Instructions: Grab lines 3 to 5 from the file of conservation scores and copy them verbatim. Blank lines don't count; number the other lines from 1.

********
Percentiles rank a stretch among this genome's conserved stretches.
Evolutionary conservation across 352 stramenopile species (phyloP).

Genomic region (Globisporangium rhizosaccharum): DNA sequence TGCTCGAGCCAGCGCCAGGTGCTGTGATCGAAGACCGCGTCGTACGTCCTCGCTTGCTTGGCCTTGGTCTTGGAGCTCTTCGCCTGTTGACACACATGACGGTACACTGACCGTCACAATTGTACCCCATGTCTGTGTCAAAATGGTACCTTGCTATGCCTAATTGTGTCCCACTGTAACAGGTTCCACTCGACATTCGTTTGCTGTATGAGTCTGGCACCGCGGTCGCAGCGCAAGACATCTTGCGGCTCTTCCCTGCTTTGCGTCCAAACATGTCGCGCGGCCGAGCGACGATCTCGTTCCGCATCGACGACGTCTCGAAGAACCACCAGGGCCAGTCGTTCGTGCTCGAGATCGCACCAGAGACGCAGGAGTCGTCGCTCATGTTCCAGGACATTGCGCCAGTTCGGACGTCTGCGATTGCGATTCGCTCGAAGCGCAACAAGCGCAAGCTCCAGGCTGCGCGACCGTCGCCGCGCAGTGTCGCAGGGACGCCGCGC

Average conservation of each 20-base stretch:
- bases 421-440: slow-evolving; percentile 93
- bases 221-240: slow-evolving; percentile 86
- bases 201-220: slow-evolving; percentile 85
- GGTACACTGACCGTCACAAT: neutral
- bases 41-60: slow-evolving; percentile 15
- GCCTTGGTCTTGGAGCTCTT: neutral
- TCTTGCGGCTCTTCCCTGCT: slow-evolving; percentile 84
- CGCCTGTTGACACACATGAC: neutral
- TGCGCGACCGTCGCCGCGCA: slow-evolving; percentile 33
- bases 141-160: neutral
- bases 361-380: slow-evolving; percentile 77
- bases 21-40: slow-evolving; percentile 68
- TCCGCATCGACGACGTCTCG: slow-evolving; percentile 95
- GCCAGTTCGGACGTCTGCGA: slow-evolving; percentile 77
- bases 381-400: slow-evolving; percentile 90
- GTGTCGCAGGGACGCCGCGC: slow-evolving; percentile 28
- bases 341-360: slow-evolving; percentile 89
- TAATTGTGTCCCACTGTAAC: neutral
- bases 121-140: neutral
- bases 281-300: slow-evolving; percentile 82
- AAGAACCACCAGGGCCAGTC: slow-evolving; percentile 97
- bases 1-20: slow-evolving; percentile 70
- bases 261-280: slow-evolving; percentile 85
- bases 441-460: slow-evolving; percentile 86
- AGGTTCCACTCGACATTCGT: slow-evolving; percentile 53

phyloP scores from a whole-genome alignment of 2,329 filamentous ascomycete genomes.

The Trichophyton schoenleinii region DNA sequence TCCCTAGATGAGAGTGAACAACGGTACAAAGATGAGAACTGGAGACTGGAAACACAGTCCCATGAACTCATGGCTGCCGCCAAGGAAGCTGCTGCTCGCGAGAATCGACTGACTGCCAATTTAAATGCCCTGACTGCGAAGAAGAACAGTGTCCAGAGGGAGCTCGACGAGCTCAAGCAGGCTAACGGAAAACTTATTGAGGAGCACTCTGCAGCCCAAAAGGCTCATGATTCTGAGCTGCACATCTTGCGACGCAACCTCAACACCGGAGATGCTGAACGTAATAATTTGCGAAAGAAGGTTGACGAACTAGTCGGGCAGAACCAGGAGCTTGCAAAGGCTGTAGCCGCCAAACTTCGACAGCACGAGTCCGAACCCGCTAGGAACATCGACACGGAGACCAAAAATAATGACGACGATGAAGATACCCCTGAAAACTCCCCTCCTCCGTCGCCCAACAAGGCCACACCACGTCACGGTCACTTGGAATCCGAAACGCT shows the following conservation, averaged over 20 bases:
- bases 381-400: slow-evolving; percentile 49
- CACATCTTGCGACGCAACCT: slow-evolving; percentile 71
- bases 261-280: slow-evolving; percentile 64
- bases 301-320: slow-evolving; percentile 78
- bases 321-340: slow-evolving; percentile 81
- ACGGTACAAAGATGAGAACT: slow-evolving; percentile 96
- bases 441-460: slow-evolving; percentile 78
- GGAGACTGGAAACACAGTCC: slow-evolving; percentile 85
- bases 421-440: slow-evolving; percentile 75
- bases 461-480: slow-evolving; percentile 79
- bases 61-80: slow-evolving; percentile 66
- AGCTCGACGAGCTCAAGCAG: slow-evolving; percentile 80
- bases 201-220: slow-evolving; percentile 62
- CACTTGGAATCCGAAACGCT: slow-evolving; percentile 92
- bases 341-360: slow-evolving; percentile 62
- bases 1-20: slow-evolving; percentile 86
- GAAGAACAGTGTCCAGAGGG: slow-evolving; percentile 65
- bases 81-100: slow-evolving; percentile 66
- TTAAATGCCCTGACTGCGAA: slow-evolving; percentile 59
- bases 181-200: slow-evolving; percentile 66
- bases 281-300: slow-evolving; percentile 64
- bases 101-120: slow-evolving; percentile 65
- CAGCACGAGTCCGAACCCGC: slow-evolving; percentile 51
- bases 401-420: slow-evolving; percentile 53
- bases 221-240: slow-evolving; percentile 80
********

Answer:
Genomic region (Globisporangium rhizosaccharum): DNA sequence TGCTCGAGCCAGCGCCAGGTGCTGTGATCGAAGACCGCGTCGTACGTCCTCGCTTGCTTGGCCTTGGTCTTGGAGCTCTTCGCCTGTTGACACACATGACGGTACACTGACCGTCACAATTGTACCCCATGTCTGTGTCAAAATGGTACCTTGCTATGCCTAATTGTGTCCCACTGTAACAGGTTCCACTCGACATTCGTTTGCTGTATGAGTCTGGCACCGCGGTCGCAGCGCAAGACATCTTGCGGCTCTTCCCTGCTTTGCGTCCAAACATGTCGCGCGGCCGAGCGACGATCTCGTTCCGCATCGACGACGTCTCGAAGAACCACCAGGGCCAGTCGTTCGTGCTCGAGATCGCACCAGAGACGCAGGAGTCGTCGCTCATGTTCCAGGACATTGCGCCAGTTCGGACGTCTGCGATTGCGATTCGCTCGAAGCGCAACAAGCGCAAGCTCCAGGCTGCGCGACCGTCGCCGCGCAGTGTCGCAGGGACGCCGCGC

Average conservation of each 20-base stretch:
- bases 421-440: slow-evolving; percentile 93